A Genomewide Association Study of Alcohol Dependence in the Irish Affected Sib Pair Study of Alcohol Dependence. A. E. Adkins1, L. M. Hack2, T. B. Bigdeli1, B. T. Webb2, J. C. Bettinger3, A. G. Davies3, M. S. Grotewiel4, C. A. Prescott5, D. M. Dick6, K. S. Kendler6, B. P. Riley6 1) Dept. of Psychiatry, Virginia Institute for Psychiatric and Behavioral Genetics, Virginia Commonwealth University, Richmond, VA; 2) Dept. of Human and Molecular Genetics, Virginia Institute for Psychiatric and Behavioral Genetics, Virginia Commonwealth University, Richmond, VA; 3) Dept. of Pharmacology and Toxicology, Dept. of Psychiatry, Virginia Commonwealth University, Richmond, VA; 4) Dept. of Human and Molecular Genetics, Virginia Commonwealth University, Richmond, VA; 5) Dept. of Psychology, University of Southern California, Los Angeles, CA; 6) Dept. of Human and Molecular Genetics, Dept. of Psychiatry, Virginia Commonwealth University, Richmond, VA.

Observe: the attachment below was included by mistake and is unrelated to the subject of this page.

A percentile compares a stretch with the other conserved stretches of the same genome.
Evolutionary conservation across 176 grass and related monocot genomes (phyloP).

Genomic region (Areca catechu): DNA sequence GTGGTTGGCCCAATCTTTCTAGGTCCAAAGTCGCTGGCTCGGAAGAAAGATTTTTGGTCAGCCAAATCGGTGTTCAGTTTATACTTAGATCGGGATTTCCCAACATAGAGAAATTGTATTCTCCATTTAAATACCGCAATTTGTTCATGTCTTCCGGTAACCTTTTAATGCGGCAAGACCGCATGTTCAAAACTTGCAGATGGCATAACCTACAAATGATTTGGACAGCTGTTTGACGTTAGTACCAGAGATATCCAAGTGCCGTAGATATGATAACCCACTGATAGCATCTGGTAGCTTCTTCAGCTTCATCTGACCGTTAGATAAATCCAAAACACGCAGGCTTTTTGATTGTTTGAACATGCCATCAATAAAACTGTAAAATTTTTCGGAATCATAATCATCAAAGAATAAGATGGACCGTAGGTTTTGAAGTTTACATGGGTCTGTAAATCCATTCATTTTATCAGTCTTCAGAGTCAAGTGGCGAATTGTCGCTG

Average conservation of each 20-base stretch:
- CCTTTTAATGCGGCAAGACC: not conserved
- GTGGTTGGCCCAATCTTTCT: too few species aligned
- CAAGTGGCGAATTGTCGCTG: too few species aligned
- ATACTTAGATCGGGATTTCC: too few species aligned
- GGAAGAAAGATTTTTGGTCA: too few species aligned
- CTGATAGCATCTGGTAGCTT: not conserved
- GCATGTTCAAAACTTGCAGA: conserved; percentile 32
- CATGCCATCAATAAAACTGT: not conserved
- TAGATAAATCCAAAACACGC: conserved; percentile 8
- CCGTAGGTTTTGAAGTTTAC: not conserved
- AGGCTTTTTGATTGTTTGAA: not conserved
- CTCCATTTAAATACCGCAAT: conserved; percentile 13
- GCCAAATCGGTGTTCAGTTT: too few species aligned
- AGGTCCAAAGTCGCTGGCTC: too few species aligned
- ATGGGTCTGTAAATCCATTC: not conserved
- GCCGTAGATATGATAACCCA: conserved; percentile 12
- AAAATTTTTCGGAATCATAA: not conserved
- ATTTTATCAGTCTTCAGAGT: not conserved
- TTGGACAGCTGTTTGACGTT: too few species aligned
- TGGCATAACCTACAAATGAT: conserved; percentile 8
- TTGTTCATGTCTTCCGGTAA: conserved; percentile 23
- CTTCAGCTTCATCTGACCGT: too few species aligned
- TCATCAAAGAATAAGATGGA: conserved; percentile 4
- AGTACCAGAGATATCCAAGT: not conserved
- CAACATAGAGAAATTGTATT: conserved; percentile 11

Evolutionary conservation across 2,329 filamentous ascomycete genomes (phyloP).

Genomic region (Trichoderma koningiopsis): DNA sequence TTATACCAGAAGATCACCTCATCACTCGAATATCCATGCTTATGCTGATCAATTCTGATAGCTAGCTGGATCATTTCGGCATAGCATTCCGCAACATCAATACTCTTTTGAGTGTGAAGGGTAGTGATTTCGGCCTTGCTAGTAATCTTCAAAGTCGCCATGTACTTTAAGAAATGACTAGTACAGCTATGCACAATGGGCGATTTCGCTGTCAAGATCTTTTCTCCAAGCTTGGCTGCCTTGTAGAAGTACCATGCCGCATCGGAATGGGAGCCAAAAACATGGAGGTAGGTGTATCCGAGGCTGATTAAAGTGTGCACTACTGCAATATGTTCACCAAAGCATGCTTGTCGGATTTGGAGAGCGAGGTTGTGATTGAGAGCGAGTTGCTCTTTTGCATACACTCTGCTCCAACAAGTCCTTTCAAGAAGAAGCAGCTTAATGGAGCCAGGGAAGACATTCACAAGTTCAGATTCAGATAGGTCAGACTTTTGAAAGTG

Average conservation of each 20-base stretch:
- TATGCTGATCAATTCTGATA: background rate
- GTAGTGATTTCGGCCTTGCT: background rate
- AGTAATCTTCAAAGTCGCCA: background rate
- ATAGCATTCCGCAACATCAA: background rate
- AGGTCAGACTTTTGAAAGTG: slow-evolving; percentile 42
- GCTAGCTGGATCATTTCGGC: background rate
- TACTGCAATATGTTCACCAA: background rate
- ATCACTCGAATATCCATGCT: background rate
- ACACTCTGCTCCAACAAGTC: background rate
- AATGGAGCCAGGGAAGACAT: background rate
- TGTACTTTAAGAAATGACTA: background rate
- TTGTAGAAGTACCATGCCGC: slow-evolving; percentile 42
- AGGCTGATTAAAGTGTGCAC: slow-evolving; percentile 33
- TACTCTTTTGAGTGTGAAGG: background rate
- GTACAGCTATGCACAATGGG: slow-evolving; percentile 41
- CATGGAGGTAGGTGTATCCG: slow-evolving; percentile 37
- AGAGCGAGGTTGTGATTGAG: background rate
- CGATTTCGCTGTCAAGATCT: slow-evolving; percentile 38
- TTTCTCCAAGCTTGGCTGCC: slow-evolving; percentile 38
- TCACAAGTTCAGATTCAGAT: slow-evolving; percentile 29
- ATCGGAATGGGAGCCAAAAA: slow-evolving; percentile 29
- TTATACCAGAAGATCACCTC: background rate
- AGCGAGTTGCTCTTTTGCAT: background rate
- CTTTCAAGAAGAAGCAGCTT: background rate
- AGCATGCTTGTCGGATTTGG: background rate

Background: We report results from a genomewide association study (GWAS) in an ethnically homogeneous Irish sample (N=710 related cases,1755 population controls) with strong supporting evidence from VCU Alcohol Research Center (VCU ARC) model organism (MO) studies. Methods: GWAS cases from the Irish Affected Sib Pair Study of Alcohol Dependence (IASPSAD) were diagnosed using DSM-IV criteria. Affymetrix V6.0 arrays were genotyped at 3 separate core facilities and BeagleCall was used to call genotypes. IMPUTE2 and the 1000 Genomes reference haplotype panel (March 2012 freeze) were used to impute unmeasured genotypes. After QC filtering, imputation, and post-imputation filtering, 710 AD cases, 1755 controls and 8.2 million SNPs remained. Probabilities were converted to dosages with MACH2. Case/control association analysis was run using MQLS to correct for the non-independence of siblings. A sex weighted prevalence estimate of 8.9% was used for controls. We used a significance threshold of p<3.06E-8. FDR q-values were calculated with QVALUE in R. Results: Site effects were well corrected by BeagleCall and p-values showed little inflation (=1.05). SNPs in the collagen 6A3 (COL6A3, N=12) gene on chromosome 2 and an intergenic region of chromosome 3 (N=1) were genomewide significant. 725 SNPs in 103 independent loci had q-values 0.5. Preliminary experimental data using multiple MOs support 3 of the top 5 genes: COL6A3 (top SNP p=6.18E-9,q=0.07), the Krueppel-like factor 12 (KFL12) gene on chromosome 13 (top SNP p=1.16E-7,q=0.08), and the Ryanodine receptor 3 (RYR3) gene on chromosome 15 (top SNP p=1.69E-7,q=0.08). Inactivation of one of three genes in C. elegans showing homology to human COL6A3 results in an ethanol resistance phenotype. The C. elegans klf-3 mutant (orthologous to human KLF12) does not develop acute functional tolerance to ethanol and RNAi knockdown of the D. melanogaster homolog of KLF12, luna, results in enhanced sensitivity to ethanol. Finally, a loss of function allele of unc-68, the C. elegans homolog of RYR3, confers resistance to ethanol. Discussion: Our case-control GWAS of AD detected significant association signal in COL6A3 based on 12 non-independent SNPs. Emerging evidence from the VCU ARC MO investigations provides strong additional support for 3 of the top 5 genes in our p-value ranked SNP list. Replication is underway for our top 725 SNPs in 4 independent samples of European descent (N>11,000).

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